Many cooks inadvertently seek a little pain and self-abuse as a way to feel alive. They crave the physical muscle pain after standing for a full shift, working in conditions of excessive heat, constant noise, and the pressure of timing so that they can actually feel as if they paid their dues. As strange as this may seem – it is real.
 Many cooks are lonely people – sometimes by choice, while oftentimes for other reasons of fear and angst, poor self-esteem, or a history of not fitting in. While in the kitchen they find solace in the camaraderie and purpose that for a 10-hour period makes up for the loneliness that remains once they punch out. Afterall, the schedules and work hours required are socially isolating.
 A good portion of the cooks and chefs I know and worked with are terribly insecure in their abilities. They compensate by putting on airs of over-confidence, egotistical swagger, and “I can do and say what I want” musings. Underneath they know that it would be hard to back up those surface appearances.
 The job itself is difficult at best. The conditions are not conducive to bright and shining attitudes – this is not an excuse – it is reality. Heat, physical work, danger, time pressure, being judged by every plate that ends up in the pass and knowing that the success of your peers is based on how well you execute your work – all of this combined make for a pretty abrasive stew.
 Sometimes a cook or chef is there because they chose the path long ago. It was what they were meant to do and provided the incentives that creativity and purpose offer. Many others, probably the majority, found themselves in the kitchen out of necessity. The kitchen pirates and vagabonds who are good at the craft, confident in their abilities, and less than enthusiastic about their position in life do abound in the kitchens of America. Yes, we have our share of crusty misfits, the ones that could only wind up in kitchens and would be a square peg in a round hole anywhere else. These are the people that become the backbone of the operation because they are competent but may find it easy to walk of the job without notice, be insubordinate, give the rest of the restaurant the sting of their anger, and might even occasionally fail to show up to work for no particular reason. Yes, they are there, and they are part of the kitchen stew because the kitchen will always welcome them.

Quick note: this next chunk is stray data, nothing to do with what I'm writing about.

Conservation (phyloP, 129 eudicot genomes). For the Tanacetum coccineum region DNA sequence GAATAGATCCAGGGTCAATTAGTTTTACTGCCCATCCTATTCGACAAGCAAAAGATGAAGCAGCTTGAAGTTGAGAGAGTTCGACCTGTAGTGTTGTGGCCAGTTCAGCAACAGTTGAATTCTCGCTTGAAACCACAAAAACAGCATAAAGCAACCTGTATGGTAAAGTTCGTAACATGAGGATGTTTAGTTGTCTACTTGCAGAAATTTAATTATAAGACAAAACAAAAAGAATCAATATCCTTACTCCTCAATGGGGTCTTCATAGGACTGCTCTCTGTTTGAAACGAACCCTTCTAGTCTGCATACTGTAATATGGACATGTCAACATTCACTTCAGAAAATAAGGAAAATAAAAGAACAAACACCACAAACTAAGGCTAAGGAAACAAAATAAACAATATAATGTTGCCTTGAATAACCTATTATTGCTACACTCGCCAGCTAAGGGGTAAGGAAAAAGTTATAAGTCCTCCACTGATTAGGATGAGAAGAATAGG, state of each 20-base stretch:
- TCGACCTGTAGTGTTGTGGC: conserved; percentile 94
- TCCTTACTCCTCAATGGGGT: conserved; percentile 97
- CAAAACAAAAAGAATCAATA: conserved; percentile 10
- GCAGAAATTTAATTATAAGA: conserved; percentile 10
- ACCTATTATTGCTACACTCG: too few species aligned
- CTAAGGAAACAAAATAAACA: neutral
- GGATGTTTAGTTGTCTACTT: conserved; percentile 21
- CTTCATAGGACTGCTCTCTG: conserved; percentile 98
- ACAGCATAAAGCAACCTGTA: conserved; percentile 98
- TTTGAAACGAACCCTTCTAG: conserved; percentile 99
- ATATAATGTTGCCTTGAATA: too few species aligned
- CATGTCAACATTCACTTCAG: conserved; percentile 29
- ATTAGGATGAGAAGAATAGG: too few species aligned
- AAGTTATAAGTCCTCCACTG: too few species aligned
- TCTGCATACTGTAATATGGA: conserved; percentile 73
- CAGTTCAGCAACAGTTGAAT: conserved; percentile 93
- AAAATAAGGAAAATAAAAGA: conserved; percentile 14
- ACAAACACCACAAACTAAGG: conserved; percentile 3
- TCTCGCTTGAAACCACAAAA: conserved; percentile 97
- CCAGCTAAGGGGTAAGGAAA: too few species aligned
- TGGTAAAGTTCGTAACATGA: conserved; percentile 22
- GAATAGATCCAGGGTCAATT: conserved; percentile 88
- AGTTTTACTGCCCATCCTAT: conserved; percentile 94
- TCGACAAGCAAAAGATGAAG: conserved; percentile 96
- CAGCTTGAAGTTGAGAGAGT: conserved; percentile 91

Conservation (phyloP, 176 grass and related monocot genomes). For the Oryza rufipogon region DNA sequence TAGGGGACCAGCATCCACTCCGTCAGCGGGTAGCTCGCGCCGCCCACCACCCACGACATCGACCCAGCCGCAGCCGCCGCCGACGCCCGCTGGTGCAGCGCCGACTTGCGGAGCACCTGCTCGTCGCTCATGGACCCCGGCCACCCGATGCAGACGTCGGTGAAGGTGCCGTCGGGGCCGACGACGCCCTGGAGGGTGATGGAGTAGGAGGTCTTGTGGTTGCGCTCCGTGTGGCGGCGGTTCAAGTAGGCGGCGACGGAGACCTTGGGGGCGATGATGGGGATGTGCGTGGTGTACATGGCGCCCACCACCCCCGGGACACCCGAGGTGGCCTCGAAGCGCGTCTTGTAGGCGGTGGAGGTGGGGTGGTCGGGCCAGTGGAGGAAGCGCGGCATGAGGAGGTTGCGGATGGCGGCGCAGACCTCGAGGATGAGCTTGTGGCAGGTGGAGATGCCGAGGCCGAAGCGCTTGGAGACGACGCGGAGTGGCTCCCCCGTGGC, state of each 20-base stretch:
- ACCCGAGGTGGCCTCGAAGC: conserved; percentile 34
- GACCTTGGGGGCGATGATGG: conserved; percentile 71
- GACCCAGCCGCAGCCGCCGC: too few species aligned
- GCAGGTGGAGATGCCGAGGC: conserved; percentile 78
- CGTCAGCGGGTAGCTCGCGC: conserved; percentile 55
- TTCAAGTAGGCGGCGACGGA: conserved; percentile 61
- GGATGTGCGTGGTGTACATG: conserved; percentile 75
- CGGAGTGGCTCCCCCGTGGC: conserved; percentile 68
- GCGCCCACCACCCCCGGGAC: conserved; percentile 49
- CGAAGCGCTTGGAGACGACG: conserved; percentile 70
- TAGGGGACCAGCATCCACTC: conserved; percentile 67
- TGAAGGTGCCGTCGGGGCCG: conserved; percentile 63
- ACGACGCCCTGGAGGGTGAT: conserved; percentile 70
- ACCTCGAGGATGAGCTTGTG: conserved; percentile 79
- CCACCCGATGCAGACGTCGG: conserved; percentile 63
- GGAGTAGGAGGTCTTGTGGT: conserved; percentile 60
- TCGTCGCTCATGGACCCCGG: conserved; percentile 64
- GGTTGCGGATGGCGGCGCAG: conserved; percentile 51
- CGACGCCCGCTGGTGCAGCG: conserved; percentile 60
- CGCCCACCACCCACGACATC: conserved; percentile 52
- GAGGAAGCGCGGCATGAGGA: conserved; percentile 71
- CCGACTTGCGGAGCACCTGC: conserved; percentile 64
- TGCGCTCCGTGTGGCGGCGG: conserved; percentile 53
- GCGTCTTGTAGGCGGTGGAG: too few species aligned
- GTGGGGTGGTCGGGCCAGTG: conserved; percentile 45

Look into their eyes, get past the façade and start to separate effect from cause. Try as we may to change the formula, it always comes back to those unique individuals who are willing and able to tie on the apron. It is the chef’s primary job to build a balanced team, understand the mix of people who make up a kitchen crew, look deep into their eyes and provide the empathy and structure needed to keep the band together. When we fail to understand this and lead in a manner that is people-centric, then the results will always be rocky at best. When this works, the band will play beautiful music together.
The Moody Blues once wrote:
“And the sounds we make together Is the music to the story in your eyes It’s been shining down upon me now, I realize”
When we realize what we are working with and take the time to look to the story in a cook’s eyes, we might just find a way to build something special.
Being a chef is a tough job, no matter where a person hangs his or her apron. The physical, mental, and emotional challenges are significant, and the dedication and passion required are as pronounced as one might find in any field. More often than not, chefs are able to perform their duties with the expectation that they will have the resources, the facilities, and the predictability to function with their concentration placed squarely on the process; yet in some cases this is not always the reality that is before them.